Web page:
A Victim Of My Own Emotions

June 26, 2012 at 2:30 PM

“I’m going to try to lose 10 pounds”

Wouldn’t it be cool to be able to say, “I’m going to lose 10 pounds,” and know that you will do it. No “try,” no self-doubt, that once the decision is made, it’s a done deal, it’s in the bank. 

What happens when you fail so many times trying to do something that your own words no longer mean anything? Others don’t take you seriously—you don’t even take yourself seriously. That’s a bad place to be. I have been there. 

The weighty 10 pound question is, how can I desire to do something so badly in one moment, and then in different moment, find myself doing the very opposite? Well, here’s a very personal example that may shed some light. 

Off and on, over my adult life, I have had a rocky relationship with alcohol, and I come by it honestly. Most people would see my drinking as moderate, but because of fasting and diet, I'm very sensitive to any drug. (I can get a nice buzz off an Advil.) My two glasses of wine would be someone else’s five. Also, the bar is high, because two glasses of wine will have a measurable effect on my workouts the next day. 

So here’s how it works. It’s a Friday night, and the next day I’ve planned to do a 35 mile bike ride on a rugged trail. It will take around 4 hours of hard cycling, and it’s going to be a challenge. So the Friday morning I decide on one small glass of wine after work, that’s it! I even write the decision in my journal. Friday night comes and I drink my one small glass of wine. It goes down easy, relaxing emotions, tensions and, yes, inhibitions. (in-hi-bi-tion Meaning: Conscious or unconscious restraint of a behavioral process, a desire, or an impulse.) My now uninhibited emotional state goes to work on my thinking.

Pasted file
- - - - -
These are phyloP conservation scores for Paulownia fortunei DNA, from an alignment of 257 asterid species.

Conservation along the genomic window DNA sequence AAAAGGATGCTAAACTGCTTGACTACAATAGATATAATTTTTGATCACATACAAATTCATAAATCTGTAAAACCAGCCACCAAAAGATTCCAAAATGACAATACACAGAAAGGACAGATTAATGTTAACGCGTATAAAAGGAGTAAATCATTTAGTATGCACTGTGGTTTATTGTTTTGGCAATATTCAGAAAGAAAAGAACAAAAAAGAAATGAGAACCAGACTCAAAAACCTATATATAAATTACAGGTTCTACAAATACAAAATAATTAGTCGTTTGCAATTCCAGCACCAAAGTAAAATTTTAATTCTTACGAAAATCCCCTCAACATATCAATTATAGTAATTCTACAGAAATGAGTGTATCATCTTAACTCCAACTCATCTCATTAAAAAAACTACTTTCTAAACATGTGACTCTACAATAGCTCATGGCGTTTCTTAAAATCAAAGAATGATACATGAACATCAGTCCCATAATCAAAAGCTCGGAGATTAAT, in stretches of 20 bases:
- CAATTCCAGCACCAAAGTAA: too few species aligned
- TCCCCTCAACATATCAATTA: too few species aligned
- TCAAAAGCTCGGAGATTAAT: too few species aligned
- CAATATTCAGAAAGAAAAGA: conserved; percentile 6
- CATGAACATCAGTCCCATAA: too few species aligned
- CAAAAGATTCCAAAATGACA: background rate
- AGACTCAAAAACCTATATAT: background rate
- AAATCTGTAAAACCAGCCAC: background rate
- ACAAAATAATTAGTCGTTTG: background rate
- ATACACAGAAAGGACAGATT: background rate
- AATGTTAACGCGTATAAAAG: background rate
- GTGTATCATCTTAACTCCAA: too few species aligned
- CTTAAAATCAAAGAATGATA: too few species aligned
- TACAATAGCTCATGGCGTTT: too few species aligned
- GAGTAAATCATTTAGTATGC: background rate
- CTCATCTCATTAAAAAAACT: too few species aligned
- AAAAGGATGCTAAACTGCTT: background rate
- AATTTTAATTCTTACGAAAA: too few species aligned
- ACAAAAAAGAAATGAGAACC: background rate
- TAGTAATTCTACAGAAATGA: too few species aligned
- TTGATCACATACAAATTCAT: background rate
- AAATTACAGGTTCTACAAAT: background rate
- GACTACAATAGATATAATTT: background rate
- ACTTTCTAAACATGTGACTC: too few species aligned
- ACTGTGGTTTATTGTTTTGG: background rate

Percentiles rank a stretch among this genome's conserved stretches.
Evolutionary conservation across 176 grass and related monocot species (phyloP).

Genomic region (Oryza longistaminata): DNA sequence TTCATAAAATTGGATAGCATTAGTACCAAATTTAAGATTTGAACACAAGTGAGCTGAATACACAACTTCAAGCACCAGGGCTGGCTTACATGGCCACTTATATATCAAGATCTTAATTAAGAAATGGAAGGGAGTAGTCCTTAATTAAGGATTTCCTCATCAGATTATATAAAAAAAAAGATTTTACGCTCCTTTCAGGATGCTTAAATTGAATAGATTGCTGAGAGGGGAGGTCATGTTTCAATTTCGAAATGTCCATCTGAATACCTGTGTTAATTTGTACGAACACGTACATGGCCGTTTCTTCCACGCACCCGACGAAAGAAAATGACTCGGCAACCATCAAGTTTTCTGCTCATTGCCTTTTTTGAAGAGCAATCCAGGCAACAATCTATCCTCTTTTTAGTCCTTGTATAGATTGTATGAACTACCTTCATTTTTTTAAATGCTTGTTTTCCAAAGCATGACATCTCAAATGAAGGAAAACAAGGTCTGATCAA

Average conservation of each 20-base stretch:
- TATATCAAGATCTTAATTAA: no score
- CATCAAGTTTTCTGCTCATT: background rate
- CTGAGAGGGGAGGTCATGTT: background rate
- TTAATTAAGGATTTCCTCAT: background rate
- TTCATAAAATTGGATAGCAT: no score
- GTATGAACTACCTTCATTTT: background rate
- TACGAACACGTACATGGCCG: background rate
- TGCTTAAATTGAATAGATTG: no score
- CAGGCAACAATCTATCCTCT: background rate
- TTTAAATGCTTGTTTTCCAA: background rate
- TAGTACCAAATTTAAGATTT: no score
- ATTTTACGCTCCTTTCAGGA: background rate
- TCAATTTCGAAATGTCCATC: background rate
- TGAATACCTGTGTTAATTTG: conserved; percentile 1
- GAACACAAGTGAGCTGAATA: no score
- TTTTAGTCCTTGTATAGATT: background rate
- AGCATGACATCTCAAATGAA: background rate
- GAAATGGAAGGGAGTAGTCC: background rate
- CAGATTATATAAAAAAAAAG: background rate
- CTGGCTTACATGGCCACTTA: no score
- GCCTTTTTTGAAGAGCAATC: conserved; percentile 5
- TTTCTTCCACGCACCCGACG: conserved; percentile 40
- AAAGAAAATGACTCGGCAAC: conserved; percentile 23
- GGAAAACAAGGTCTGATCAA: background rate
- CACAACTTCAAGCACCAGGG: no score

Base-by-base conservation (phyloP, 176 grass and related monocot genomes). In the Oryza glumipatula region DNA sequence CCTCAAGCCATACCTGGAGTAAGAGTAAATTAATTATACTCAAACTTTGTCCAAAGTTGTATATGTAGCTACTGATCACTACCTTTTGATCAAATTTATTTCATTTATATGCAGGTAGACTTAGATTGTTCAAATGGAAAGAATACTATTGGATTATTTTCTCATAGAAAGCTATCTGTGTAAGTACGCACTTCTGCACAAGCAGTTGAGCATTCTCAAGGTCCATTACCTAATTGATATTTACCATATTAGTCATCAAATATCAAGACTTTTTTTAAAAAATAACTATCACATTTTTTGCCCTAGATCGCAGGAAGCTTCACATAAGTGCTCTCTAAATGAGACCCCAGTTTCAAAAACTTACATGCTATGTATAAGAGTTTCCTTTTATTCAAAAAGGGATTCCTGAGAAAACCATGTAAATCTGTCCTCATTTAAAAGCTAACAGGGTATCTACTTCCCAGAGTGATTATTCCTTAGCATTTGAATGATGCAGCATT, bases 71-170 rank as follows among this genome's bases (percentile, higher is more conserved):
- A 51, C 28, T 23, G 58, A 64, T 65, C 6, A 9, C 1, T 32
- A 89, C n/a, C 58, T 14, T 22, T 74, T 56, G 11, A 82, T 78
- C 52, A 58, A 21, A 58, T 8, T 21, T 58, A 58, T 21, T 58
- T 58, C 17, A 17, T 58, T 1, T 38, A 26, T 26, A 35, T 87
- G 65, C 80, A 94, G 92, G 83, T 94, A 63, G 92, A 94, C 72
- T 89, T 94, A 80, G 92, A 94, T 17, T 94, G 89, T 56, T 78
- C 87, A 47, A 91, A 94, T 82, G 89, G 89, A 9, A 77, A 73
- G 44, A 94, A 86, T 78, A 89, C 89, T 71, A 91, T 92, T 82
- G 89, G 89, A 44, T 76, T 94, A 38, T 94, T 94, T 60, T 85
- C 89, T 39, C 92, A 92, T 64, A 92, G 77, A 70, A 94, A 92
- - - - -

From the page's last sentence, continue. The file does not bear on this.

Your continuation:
“I’m too hard in myself. I need to be more balanced.  You cannot live you whole life by goals and rules.” It makes complete sense at the time. 

You know what comes next. There I am pouring myself a much larger glass of wine. That would be fine if I woke up the next day saying to myself, “great choice Ron,” feeling a positive emotional benefit from last night’s relaxation of goals and rules. But that’s not what happens. I’m disappointed, foggy-minded, unmotivated, and the idea of jumping on a bike and riding 35 miles down a bumpy trail seems ridiculous! But disciplined guy that I am, I do it anyway. 

The crazy thing is this little scene has played itself out so many times that I know the ending off by heart. So you would think that would help with the night before, and sometimes it does, but often it does not. 

Like alcohol, food can also have an intoxicating, un-inhibiting effect, especially junk food that is laced with salt, fat and sugar. One handful of chips can easily lead to ten. 

My next blog I’m going to talk about practical things I do that help me not be a victim of my own emotions. For a related article read: Before Deciding Count The Cost


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Canada Tanya Desjardins says:

Love & respect yourself... others will follow your example!


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